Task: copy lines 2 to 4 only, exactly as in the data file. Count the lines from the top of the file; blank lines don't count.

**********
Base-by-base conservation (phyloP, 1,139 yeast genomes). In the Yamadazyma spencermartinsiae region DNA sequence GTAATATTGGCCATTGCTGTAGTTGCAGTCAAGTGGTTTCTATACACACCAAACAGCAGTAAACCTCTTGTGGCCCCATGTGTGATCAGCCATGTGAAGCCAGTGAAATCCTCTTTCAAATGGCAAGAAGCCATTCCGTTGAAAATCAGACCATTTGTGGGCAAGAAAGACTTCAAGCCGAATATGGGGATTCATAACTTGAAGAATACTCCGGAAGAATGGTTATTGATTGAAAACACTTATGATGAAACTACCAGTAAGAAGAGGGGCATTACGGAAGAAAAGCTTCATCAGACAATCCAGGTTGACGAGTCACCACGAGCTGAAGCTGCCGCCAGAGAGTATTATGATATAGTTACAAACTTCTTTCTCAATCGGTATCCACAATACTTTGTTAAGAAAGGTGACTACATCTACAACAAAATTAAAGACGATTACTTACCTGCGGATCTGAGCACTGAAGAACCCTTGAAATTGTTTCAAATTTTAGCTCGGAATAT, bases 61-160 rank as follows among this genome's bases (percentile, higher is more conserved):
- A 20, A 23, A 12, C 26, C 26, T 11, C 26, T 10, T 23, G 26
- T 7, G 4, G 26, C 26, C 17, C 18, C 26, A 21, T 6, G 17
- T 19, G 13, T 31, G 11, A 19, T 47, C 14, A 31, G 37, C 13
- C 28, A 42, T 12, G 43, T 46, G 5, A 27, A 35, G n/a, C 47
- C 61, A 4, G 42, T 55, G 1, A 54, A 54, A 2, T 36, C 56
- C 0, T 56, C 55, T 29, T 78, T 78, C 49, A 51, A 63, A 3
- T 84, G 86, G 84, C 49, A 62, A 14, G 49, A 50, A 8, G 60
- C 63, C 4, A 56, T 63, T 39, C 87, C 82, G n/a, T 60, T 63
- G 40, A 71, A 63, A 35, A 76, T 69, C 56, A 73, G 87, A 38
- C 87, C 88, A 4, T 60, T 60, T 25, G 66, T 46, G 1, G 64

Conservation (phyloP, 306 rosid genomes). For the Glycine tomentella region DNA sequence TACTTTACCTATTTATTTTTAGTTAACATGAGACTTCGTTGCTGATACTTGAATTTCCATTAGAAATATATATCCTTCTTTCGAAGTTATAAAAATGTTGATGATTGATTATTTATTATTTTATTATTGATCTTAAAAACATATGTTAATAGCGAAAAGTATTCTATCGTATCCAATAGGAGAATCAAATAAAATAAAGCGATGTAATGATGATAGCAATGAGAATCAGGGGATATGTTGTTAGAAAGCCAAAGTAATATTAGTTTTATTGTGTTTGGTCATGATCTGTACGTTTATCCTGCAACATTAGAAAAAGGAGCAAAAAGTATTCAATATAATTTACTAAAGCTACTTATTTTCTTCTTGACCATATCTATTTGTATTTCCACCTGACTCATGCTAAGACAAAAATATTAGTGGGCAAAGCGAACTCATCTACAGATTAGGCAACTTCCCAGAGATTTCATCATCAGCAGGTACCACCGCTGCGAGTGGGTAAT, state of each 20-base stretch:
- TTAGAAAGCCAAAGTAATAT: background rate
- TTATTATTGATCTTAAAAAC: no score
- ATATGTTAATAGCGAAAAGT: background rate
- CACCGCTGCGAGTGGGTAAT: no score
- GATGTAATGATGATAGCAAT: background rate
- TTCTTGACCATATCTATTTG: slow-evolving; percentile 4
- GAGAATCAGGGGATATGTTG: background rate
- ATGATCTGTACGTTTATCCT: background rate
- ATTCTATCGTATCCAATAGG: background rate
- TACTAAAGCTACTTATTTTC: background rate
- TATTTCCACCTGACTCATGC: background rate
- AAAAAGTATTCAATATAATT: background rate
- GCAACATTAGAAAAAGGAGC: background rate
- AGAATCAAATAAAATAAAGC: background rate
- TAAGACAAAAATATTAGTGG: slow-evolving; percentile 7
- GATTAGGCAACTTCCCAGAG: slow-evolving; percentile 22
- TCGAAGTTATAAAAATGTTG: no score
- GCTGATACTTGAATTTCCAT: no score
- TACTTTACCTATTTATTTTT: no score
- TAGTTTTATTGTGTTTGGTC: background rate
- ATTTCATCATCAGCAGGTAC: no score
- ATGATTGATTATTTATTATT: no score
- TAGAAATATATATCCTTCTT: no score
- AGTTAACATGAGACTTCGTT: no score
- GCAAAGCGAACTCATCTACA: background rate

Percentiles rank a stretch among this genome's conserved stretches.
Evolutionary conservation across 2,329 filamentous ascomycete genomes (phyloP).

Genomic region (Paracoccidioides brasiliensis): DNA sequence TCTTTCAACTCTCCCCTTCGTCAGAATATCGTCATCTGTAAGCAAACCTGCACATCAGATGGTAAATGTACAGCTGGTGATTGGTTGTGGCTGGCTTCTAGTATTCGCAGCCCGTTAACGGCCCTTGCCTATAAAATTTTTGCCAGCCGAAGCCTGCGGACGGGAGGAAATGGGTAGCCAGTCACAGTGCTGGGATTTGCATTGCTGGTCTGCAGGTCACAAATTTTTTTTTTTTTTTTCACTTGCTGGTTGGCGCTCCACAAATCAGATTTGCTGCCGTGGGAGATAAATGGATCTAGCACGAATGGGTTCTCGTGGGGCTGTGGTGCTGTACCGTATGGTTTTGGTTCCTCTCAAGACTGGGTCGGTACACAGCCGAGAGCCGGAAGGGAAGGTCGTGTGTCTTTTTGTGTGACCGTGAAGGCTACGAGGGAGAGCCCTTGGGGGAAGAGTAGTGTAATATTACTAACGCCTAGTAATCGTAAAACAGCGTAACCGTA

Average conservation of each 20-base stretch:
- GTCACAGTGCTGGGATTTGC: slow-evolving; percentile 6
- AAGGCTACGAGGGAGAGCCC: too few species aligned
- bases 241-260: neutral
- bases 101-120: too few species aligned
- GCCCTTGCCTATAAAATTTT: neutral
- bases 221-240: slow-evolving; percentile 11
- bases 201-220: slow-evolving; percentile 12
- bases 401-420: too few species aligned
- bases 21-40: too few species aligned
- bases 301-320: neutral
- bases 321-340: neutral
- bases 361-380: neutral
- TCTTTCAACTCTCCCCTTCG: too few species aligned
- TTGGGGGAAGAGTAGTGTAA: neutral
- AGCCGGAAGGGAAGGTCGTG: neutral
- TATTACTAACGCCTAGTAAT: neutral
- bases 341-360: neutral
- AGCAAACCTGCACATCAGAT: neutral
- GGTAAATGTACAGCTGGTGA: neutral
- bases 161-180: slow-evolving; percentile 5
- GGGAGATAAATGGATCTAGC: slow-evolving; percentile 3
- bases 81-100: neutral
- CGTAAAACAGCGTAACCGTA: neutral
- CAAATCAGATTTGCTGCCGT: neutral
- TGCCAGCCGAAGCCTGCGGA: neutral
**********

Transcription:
- A 20, A 23, A 12, C 26, C 26, T 11, C 26, T 10, T 23, G 26
- T 7, G 4, G 26, C 26, C 17, C 18, C 26, A 21, T 6, G 17
- T 19, G 13, T 31, G 11, A 19, T 47, C 14, A 31, G 37, C 13